|It had been a long time since I had finished a book in one sitting, until I read Mohsin Hamid’s recently published The Reluctant Fundamentalist. It would be easy to attribute it to the rather short length of the novel, but it is much more than that. The narrative makes you feel like part of a conversation, part of a setting that is captivating even while being complex, that you just don’t want to peel yourself away from.|
The protagonist, Changez, is involved in a monologue with someone who seems to be an American visiting Lahore. And as Changez captivates his audience and keeps him in his seat through the long evening, you find yourself listening in, enthralled.
I must admit that when I first read the synopsis on the back jacket of the book, I wasn’t that excited about reading it. After all, it seemed to be one of the several post 9/11 novels that seem to be sprouting up around the themes of immigrant identity and allegiance in the context of America’s changing international relations. But what makes this book different? It has to be the powerful and engaging voice and the complexity of the carefully created characters. Changez would have been unbelievable if a less talented writer had written the story. But in Hamid’s hands, we empathize with the 22 year old, who leaves his home in Lahore, builds a successful life first in Princeton and then in Corporate America, until he is dramatically affected by the turn of events following 9/11. It is interesting to note that Hamid had completed the first draft of the novel in the summer of 2001, and later changed it to include the events that followed.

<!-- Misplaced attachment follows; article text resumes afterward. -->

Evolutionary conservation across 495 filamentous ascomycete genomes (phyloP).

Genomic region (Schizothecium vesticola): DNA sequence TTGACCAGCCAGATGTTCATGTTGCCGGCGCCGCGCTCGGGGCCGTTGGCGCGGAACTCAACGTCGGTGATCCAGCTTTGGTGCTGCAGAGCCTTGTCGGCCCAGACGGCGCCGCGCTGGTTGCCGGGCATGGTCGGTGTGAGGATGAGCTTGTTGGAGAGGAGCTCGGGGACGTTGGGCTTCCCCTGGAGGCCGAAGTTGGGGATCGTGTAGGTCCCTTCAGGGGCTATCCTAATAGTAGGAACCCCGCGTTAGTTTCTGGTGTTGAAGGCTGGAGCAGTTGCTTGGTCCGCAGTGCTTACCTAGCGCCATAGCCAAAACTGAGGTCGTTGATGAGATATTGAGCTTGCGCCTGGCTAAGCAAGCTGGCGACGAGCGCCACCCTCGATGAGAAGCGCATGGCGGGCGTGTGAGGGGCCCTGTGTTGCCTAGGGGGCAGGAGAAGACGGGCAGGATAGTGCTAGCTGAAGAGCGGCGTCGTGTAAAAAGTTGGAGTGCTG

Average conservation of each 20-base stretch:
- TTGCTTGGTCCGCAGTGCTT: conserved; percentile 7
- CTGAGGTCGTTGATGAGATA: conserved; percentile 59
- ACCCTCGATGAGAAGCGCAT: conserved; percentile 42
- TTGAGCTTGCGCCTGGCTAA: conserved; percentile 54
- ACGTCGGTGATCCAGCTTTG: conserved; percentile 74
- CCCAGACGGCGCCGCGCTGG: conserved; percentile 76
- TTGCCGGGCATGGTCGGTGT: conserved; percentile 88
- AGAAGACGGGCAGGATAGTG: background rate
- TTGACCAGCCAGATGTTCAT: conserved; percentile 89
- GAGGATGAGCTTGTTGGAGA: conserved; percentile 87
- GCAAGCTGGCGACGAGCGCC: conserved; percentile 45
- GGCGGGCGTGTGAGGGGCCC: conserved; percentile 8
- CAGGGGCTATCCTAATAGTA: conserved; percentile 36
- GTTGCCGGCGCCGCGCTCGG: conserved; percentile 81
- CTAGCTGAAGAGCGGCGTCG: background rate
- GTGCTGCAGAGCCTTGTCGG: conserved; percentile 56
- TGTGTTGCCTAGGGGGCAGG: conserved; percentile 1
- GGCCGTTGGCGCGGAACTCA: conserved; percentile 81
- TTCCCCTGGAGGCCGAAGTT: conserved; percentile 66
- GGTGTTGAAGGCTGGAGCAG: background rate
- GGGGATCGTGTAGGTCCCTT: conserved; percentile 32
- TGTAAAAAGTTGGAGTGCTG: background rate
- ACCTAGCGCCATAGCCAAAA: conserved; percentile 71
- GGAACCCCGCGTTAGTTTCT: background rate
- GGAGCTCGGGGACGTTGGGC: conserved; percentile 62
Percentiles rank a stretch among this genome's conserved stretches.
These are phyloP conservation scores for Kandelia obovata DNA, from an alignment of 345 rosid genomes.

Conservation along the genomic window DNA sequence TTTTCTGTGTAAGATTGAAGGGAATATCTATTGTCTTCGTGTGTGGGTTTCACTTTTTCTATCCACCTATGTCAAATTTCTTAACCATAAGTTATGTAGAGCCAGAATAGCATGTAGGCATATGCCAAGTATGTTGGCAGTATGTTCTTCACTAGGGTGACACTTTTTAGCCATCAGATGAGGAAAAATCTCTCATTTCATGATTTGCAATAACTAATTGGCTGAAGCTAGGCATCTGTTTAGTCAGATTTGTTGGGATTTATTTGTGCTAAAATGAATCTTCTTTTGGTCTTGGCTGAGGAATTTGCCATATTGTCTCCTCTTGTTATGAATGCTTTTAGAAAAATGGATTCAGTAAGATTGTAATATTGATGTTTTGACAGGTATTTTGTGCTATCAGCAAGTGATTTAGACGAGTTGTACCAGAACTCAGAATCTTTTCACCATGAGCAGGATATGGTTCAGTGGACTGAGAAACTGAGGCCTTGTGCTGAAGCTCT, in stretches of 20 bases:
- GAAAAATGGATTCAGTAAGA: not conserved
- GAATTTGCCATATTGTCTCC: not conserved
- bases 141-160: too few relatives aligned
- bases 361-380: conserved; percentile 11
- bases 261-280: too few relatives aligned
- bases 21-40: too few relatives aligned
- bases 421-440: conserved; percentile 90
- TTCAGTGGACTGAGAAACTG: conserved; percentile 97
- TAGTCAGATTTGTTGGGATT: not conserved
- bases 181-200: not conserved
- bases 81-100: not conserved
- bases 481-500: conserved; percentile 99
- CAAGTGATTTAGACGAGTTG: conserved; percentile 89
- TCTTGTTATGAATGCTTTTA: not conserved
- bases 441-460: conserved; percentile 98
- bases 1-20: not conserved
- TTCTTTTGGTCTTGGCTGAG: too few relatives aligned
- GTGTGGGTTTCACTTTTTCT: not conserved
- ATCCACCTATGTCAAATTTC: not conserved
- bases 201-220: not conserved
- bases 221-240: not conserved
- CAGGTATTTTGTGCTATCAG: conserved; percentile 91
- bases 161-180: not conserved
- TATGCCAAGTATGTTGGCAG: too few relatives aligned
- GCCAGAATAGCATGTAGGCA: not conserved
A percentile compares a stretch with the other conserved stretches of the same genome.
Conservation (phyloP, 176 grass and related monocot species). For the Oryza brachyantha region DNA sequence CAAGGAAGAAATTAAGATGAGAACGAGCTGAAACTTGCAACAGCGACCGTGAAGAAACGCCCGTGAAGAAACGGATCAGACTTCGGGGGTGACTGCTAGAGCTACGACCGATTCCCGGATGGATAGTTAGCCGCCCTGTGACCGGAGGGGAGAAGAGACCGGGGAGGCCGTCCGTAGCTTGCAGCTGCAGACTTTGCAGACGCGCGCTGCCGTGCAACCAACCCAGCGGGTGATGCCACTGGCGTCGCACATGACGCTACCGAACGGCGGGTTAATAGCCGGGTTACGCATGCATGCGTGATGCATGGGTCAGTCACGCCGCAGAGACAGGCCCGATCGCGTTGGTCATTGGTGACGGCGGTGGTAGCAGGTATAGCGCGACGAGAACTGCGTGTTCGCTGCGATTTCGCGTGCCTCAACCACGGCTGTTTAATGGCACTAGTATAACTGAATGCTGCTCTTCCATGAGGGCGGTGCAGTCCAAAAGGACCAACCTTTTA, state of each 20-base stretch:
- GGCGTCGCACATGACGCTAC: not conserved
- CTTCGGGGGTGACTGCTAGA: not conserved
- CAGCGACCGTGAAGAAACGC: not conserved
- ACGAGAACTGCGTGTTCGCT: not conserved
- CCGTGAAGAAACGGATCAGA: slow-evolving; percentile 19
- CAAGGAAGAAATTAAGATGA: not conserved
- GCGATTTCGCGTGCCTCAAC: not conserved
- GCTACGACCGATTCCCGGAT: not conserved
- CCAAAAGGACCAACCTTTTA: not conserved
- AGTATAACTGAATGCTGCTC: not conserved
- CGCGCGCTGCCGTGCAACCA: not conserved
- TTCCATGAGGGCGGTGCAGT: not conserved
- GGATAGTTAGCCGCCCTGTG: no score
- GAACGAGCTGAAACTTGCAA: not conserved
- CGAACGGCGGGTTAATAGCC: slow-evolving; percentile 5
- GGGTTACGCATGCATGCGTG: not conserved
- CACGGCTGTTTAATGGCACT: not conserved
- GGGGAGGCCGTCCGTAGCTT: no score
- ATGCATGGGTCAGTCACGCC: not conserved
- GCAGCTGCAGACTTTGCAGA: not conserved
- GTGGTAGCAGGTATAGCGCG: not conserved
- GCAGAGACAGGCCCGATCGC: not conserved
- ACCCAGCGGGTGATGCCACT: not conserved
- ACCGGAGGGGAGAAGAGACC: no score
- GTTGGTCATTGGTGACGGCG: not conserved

Another haunting character in the book is Erica, Changez’s frail American girl friend. A typical privileged American girl, Erica is different in that she has suffered a tragedy and is unable to pull herself out of it enough to let Changez in her life. Again, Erica remains somewhat of an unbelievable character until you suddenly realize that the author probably meant Erica as an allegorical representation for America ‘(I) Am Erica’ and then it all falls into place. America, caught up in its own past and struggling with its own nostalgia, is unable to accept Change(z). Clever, if you ask me. This may sound a bit too carefully constructed and artificial to some, but let me hasten to add, such carefully planned allegories and symbolism, which are rife throughout this book, do not in any way hamper the reading. If anything, the subtlety makes the message softer, yet more striking and gives the reader a curious intellectual satisfaction of being a crucial part in comprehending the message. Unlike many books in this genre, The Reluctant Fundamentalist does magic in illuminating the prejudices and misunderstandings between the east and the west, without distastefully throwing them at our face.
A worthy review of this book should perhaps be a few pages long; there are so many interesting facets, from the literary accomplishment of writing a monologue the length of a novel to tackling complex political and social sensitivities in a delicate but powerful manner to employing subtle symbolism to involve and enthrall the reader to the unusual ending which is oddly satisfying despite its ambiguity. But for now, let me just say, do not be reluctant to pick up this book – engaging, unsettling and provocative, this is indeed a novel of our times.